St. Philip Lutheran Church
12 February 2023 + Lectionary 6a (Epiphany 6)
Rev. Josh Evans
To what should be absolutely no one’s surprise, I wasn’t exactly one of the “popular” kids in high school.
I was quiet and shy. I didn’t play sports or do theatre. During my senior year, I got to be a teacher’s assistant during one of my free periods. Outside of the classroom, I became involved in such wildly popular groups as Chess Club, Mock Trial, and Yearbook Staff. Not to mention, of course, growing up as the closeted gay kid, who didn’t really even know what that meant yet, except that I didn’t fit in with most of the other boys my age.
High school cliques can be vicious, and the boundaries around each group can feel like fortified city walls. Crossing boundaries from one group to another is simply unheard of, as such over-the-top, but not entirely without a kernel of truth, movies like Mean Girls and High School Musical have portrayed them.
All these years later, it seems silly to look back on those high school years and their exclusive cliques, as increasingly meaningless as they are distant. But back then, however long ago “then” was for us, those divisions were real.
Lest we get too far ahead of ourselves though, those divisions didn’t exactly just fade away after graduation. They simply morphed and took on new forms in the ways we continue to divide ourselves:
From the boundaries between the neighborhoods and communities we live in, to the deepening political divisions between left and right, and even in the denominational and ethnic identities in our churches.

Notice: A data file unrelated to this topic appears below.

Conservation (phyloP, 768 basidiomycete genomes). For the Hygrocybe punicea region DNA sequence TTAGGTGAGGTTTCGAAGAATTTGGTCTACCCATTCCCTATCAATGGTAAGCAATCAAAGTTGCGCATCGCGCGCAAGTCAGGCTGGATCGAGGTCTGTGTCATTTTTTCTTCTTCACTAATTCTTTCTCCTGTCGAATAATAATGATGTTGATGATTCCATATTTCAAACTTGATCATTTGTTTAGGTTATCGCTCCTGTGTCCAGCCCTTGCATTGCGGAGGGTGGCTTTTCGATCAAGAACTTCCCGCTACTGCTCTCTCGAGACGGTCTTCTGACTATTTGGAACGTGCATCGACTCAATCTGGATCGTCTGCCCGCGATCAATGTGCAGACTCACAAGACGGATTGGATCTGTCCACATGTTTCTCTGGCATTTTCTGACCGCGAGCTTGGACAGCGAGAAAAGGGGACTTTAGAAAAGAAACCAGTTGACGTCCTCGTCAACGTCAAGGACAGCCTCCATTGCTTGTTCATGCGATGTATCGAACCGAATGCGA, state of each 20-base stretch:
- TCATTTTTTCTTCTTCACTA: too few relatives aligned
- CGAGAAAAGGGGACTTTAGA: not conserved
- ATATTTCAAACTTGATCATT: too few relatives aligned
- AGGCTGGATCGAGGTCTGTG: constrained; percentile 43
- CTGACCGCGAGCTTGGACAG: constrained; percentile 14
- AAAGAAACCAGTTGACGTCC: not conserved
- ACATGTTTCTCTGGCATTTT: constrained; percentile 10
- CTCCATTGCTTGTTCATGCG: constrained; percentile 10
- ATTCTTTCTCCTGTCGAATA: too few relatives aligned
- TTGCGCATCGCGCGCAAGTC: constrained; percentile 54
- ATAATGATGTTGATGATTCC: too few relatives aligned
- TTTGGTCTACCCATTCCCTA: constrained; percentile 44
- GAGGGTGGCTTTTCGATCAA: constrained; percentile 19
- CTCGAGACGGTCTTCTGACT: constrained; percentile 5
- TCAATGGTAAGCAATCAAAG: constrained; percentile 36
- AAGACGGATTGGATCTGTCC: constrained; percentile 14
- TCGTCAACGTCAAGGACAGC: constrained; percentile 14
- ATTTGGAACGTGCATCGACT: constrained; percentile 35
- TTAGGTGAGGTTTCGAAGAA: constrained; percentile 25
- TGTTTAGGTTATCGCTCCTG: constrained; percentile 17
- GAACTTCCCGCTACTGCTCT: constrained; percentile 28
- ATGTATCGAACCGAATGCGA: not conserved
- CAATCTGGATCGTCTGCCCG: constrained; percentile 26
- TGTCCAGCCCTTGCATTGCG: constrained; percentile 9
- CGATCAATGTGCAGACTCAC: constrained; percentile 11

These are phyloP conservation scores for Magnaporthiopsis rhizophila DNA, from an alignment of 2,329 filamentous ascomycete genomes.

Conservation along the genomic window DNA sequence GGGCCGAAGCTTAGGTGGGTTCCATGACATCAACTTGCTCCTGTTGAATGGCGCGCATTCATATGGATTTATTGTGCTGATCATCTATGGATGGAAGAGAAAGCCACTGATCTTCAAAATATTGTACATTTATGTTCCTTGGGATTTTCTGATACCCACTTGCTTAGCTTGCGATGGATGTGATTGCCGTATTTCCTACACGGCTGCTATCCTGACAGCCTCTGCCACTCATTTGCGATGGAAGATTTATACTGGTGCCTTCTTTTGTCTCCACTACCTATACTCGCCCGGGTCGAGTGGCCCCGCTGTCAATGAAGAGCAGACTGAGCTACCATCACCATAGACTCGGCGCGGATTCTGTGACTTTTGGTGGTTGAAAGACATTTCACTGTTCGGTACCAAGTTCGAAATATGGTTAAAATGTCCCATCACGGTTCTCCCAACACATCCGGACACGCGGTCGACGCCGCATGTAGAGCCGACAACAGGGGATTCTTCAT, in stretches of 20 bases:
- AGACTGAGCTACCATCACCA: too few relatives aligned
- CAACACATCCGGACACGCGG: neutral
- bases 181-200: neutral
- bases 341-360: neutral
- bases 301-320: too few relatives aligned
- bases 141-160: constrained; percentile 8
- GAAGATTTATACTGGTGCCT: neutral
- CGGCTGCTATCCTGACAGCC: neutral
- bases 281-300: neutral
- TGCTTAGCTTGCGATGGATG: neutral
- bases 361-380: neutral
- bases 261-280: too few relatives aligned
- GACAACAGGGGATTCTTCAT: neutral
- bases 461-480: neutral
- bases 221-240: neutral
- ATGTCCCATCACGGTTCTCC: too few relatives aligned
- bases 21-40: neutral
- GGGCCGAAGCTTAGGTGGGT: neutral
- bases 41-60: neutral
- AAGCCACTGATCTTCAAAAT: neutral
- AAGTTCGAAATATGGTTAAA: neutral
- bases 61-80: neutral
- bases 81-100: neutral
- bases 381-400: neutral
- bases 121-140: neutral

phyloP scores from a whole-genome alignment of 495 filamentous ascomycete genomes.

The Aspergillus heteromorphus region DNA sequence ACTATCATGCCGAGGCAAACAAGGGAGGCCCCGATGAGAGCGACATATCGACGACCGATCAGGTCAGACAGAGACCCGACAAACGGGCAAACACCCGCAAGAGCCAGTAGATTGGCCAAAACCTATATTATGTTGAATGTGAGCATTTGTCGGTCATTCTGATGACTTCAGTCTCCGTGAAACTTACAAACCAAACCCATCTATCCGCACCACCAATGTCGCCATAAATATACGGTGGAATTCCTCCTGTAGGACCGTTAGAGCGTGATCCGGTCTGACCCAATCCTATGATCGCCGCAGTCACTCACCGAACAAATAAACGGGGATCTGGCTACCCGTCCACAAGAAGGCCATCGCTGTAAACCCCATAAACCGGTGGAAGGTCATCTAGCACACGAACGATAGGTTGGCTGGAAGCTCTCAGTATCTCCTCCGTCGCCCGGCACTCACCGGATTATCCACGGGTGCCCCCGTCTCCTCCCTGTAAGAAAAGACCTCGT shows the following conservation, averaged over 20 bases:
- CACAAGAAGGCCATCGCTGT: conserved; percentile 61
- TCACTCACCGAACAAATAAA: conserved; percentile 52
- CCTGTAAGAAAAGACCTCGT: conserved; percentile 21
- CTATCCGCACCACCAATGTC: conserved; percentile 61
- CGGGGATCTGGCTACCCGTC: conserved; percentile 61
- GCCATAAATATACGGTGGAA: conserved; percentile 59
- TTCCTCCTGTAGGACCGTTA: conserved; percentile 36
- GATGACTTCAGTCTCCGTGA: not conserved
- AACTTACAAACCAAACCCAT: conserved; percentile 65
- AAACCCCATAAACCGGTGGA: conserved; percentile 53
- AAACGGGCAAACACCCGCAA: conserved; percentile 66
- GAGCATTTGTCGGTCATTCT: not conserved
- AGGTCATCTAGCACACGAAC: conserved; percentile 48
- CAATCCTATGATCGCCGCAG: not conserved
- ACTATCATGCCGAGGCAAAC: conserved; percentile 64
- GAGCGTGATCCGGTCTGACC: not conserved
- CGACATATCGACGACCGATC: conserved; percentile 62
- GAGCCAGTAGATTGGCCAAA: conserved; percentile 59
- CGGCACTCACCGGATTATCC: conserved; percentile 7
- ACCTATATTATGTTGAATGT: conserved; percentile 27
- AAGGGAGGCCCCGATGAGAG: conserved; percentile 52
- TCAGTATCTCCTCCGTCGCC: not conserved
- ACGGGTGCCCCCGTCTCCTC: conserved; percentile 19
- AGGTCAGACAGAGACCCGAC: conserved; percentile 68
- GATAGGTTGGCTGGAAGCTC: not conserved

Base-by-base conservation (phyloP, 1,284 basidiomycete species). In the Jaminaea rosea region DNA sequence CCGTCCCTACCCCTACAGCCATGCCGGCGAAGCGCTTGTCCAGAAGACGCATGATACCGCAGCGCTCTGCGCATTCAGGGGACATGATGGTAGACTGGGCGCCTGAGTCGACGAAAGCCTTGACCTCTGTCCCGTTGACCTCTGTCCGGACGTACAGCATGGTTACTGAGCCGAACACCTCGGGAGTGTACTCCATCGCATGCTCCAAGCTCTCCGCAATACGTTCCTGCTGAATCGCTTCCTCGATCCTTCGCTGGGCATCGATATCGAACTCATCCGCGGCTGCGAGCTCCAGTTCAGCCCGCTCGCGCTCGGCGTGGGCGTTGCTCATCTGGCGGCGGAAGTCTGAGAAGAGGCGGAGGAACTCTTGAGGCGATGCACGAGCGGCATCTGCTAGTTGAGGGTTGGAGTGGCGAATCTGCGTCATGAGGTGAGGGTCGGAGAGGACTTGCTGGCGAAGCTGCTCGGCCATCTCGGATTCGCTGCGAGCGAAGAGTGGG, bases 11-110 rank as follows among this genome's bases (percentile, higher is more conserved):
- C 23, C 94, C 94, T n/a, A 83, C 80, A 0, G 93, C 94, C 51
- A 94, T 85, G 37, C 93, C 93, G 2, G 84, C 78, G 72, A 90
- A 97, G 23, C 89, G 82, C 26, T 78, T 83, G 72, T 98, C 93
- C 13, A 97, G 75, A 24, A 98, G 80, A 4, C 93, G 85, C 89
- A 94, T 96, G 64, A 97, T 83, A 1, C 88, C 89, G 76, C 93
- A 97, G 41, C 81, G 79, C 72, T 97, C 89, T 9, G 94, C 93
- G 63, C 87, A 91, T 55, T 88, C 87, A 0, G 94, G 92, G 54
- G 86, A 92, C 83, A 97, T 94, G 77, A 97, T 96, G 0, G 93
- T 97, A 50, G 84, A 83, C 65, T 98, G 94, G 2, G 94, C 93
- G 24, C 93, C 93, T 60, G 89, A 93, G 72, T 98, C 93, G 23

“One says, ‘I belong to Paul,’ and another, ‘I belong to Apollos.’”
Tale as old as time … or at least as old as Bible times.
On the one hand, it’s understandable: We are proud of our denominational identities and heritage. Lutherans privilege the writings of Martin Luther, and Methodists flock to the works of John Wesley. We sing German chorales, Swedish folk tunes, and American Baptist hymns.
Like the Corinthians, we remember with fondness our founding leaders. Of course we have an abiding connection to the pastor who first knocked on our door to invite us to their new church so many years ago. We remember their charismatic presence, their evocative preaching, and the meaningful prayer at the bedside of our departed loved one.
But what happens when we remember those leaders a little too fondly? That’s where Paul’s letter comes in.
Paul’s letters were never meant to be exhaustive encyclopedias of Christian doctrine or theology. Each letter was written to a specific community, at a specific point in time, to address a specific concern that came up.
At least from Paul’s perspective, the church community at Corinth was deeply divided. Some rallied around Apollos, others rallied around Paul, and we can probably safely assume that a smaller minority rallied around still other leaders entirely.
If I were Paul, I might’ve selfishly been inclined to side with the faction that liked me better.
But that’s not what Paul does.
Paul’s response to such divisiveness is a gentle – or maybe not-so-gentle – redirection, depending on your perspective within the Corinthian community:
“What then is Apollos? What is Paul? Servants through whom you came to believe … I planted, Apollos watered, but God gave the growth.”
Two chapters earlier, Paul began by shifting the Corinthians’ focus from “signs” and “wisdom” to the message of the cross, to remind his audience of the center of their faith.
The cross, Paul reminds them, shows them where God is – in the foolish, despised, rejected things of this world.
And because God is in those places, this is surely a God who is with them and for them in the places of suffering, hardship, and even conflict.